2015 was an interesting year for PEAK Health and Fitness with five of its staff members expecting a new baby. As you can imagine, the conversations revolved around hunger and cravings, belly size and how to stay active. We now share the joy and struggle of being working moms, discussing teething, crawling and drooling toddlers with exhausted adoration.
Another topic of discussion is time and where to find it for exercising.
Here are some tips from the newest time management experts in PEAK:
- Plan – Spontaneous exercising is not a guarantee with time at a premium. Making a plan, communicating it and stick to that plan are essential for holding yourself accountable and setting the expectations of those around you.
- Calendar – Writing your activities down on a calendar may motivate you to be more consistent with your exercise and you may find that you start to create goals based on previous weeks’ activity.
- Be prepared and pack – ALWAYS be prepared. Maybe being spontaneous can work for you, but if an appointment cancels, a co-worker influences you to eat lunch, go on a walk or you HAVE TO go for a quick jog after work in the sunshine, you want to be ready to go. Pack shoes, socks, athletic clothes and baby wipes.
- Apps – There are fun workout and fitness tracking apps available to help motivate. Let’s say you have 10 minutes and that’s it. Well, there an app for that. The U App Bar is a great place to learn about the latest and greatest applications out there.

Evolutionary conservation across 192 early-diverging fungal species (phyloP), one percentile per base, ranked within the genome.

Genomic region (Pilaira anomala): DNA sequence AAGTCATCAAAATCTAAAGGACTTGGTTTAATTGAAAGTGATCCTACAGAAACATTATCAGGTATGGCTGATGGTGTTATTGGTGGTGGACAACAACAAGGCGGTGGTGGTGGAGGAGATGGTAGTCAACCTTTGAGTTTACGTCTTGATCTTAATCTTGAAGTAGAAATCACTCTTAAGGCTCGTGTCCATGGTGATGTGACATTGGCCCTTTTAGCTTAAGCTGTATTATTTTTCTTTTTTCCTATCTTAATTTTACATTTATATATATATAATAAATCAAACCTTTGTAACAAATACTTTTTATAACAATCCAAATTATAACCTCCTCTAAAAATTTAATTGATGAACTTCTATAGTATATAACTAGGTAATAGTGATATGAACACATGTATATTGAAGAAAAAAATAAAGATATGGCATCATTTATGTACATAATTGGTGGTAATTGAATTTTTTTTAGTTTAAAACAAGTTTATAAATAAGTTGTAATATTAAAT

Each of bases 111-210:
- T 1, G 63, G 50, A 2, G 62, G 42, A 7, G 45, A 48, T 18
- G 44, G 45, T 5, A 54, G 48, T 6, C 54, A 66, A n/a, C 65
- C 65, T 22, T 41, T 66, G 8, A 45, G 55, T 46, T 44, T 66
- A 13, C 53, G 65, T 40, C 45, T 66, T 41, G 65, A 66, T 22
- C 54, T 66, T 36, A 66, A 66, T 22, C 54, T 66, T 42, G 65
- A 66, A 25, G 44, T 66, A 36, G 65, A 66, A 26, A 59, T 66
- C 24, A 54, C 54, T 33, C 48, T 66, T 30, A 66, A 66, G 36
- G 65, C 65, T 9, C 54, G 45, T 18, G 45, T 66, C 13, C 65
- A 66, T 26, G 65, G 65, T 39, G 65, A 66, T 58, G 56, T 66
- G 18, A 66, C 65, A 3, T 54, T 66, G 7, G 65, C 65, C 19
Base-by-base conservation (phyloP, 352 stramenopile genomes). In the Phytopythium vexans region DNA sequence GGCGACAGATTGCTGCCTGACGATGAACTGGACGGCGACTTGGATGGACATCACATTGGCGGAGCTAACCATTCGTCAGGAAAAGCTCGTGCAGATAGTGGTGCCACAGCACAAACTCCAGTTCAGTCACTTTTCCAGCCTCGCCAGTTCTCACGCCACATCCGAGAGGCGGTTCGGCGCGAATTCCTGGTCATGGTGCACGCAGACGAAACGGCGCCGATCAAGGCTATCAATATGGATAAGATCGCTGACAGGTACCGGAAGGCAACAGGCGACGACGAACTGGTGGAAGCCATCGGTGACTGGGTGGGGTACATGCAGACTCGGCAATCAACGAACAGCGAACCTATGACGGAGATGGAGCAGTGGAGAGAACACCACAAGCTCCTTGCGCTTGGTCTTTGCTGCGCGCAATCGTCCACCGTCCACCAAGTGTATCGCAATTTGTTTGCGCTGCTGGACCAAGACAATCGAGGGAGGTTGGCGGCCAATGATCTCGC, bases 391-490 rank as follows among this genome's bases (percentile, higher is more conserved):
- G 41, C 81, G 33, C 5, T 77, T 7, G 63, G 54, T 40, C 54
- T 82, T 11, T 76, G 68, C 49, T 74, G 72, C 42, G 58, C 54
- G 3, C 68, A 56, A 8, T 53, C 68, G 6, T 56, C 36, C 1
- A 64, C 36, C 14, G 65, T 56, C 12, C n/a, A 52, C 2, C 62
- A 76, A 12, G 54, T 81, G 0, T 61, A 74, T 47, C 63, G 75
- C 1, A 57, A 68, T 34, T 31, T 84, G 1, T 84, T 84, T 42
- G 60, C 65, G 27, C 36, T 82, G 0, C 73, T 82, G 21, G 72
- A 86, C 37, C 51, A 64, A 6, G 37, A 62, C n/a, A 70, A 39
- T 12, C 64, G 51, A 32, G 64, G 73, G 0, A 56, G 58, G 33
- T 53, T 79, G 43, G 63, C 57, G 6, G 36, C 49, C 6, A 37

- Find excuses to walk – Especially with parking on campus, it is often more time sensitive to walk or bike to meetings.
- Double dip– Take family walks, bike rides and dinner picnics. If you can incorporate exercise into your family life you won’t have to come up with additional time out of thin air.
Lastly, prioritize. Exercise is so important for our health and is essential for well-being. If exercising improves your mood and makes you a more mindful person the rest of the day it is worth making it happen. You may have to be OK with spending less time elsewhere, but coming to the conclusion that exercise is an essential part of your life is the perfect place to start.
AVOID COMPUTER VISION SYNDROME
Chances are you spend at least part of your day looking at a computer screen. In fact, you may spend most of your day in front of one. This could lead to Computer Vision Syndrome, a groups of various eye problems linked to prolonged screen use. Some patients say they experience problems like headaches, eye strain or neck and shoulder pain.
Read more here.
YOU NEED AN ADVANCE DIRECTIVE
Advance directives inform medical personnel of your wishes in the event that you are unable. Every person over the age of 18 should have one. There are thousands of reasons why, but we have boiled it down to the top 10.
Full the top 10 reasons here.
For more expert health news and information, visit healthcare.utah.edu/healthfeed.